Investing in hedged equity strategies is a bit like running with the bulls: investors love the adrenaline rush of the Read More
President & CEO Dan Kraninger reflects on a volatile 2nd quarter and provides insight moving forward.
Since the end of the quarter, I’ve been asked many times about my thoughts on Brexit. What will happen to interest rates? The euro? Stocks? Global growth? Basically, these questions are subtitles under one central theme, “where is the risk and how do we avoid it.” With this post, I thought I would try to explain how we view risk and what it means to be tactical. Let me start with a story . . .
Here is the scenario — you just landed your dream job, Director of Player Evaluation and Acquisition for a Major League Baseball team. When you arrive, you have reports on 5,000 prospects on your desk. Each report encompasses hundreds of individual statistics on each player’s past results and future potential. The draft is 30 days away. Over the course of the draft, you will select 40 of those 5,000 players to lead your team to future success… What would you do? What do you think other teams would do? What would an experienced General Manager do? Now to switch gears a bit, what do you think an engineer from Google would do with the same problem?
A similar challenge is examined in the book and subsequent 2011 Oscar® nominated movie, Moneyball, which starred Brad Pitt. The central premise of Moneyball is that the collective wisdom of baseball insiders over the past century is subjective and flawed. Moneyball tells the true story of the Oakland A’s General Manager, Billy Beane, hiring a young ivy league graduate to mathematically determine which player statistics better predict team wins than the conventional approaches used for decades. Together they built a winning team and revolutionized the sport (and business) of baseball by assembling a team with players based on obscure factors such as on-base percentage and slugging percentage.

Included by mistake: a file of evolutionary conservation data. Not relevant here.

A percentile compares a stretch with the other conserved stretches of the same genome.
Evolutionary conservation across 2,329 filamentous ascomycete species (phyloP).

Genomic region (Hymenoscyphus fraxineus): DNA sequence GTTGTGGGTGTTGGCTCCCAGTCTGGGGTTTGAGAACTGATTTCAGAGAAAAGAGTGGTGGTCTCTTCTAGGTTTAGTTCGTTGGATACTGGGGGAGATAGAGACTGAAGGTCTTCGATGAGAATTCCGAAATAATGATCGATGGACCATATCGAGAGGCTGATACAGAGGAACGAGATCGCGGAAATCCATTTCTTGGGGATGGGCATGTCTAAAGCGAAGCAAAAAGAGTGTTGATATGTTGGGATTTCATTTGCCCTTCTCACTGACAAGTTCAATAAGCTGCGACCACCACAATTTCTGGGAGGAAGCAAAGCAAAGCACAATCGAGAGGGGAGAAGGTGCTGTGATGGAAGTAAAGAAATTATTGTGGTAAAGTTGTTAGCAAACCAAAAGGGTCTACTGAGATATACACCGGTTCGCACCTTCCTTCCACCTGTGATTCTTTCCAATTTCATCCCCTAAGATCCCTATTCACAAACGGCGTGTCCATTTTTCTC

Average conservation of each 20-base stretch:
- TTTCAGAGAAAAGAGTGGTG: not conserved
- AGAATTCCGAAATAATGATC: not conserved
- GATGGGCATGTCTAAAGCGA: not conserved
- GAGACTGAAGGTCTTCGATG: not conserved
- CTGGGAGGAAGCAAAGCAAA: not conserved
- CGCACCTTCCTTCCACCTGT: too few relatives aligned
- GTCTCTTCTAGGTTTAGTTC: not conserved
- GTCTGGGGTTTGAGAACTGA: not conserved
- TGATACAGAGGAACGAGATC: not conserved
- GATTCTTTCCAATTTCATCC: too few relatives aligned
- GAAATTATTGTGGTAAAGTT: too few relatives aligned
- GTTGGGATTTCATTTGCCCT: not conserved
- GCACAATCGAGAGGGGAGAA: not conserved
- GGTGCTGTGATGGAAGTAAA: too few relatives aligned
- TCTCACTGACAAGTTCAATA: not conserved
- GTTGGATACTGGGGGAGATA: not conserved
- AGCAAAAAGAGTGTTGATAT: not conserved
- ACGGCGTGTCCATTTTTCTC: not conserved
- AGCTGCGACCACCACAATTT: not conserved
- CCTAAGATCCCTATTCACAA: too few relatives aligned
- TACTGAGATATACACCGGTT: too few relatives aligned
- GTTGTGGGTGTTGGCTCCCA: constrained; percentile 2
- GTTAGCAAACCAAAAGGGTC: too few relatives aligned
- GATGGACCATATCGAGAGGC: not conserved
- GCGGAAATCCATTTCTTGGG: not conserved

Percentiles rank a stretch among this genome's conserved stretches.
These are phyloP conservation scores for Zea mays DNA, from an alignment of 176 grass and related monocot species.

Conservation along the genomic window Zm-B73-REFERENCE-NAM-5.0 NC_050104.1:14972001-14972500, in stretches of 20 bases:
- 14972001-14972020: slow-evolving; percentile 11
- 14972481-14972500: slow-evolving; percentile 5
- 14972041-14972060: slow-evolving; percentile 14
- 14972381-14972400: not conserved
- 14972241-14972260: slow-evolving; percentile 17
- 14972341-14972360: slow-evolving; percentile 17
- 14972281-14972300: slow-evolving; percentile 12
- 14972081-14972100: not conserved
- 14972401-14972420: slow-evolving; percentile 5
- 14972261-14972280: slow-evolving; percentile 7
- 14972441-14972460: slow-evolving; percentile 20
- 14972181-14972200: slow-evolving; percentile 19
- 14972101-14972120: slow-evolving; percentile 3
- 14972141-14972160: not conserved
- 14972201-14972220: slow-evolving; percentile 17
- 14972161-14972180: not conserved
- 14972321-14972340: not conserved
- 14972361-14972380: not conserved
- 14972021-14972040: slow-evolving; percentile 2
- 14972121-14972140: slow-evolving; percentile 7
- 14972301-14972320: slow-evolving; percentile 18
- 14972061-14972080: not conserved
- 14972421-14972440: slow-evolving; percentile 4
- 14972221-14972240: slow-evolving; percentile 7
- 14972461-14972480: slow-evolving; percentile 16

The A’s eliminated intuition and relied on logic to produce wins. Not an easy transition. Scouts were respected employees for baseball teams for over a century and for the first time their value was been questioned. (Look at the fortune and folly of draft prospects from the four major sports over the years and one wonders what took so long!).
We do the same thing at NorthCoast. We rely on data and discipline to produce results. Every day we produce a number to score the stock market’s attractiveness. We use 40 inputs – some are valuation based (how expensive is market), some are technical (are prices improving) some are economic (are retail sales increasing), some are sentiment (are producers optimistic about their future business climate). We too eliminate intuition, and this discipline I believe is why our company has prospered for more than two decades.
5% and 10% declines are frequent, unpredictable and often temporary as they shake out loose hands. These declines whether recent — Brexit (June, 2016) / China (January, 2016) or old — Long Term Capital (August, 1998) / Iraqi Freedom (January, 2003) teach the same lesson. Markets that are reasonably priced in a decent economic environment with positive business surveys present good buying opportunities. Markets like 2000 or 2008 teach a different lesson — markets that are expensive in a declining economic environment with negative business surveys are more likely to enter into a bear market. And this is what our tactical strategies are built to try and avoid.
So whenever the next Brexit, avian flu, Russian invasion, or bank blow-up hits, if you really want to show off your understanding of how your money is being managed, instead of asking what me or my colleagues what we think of the situation, ask if anything has changed in our Navigator score.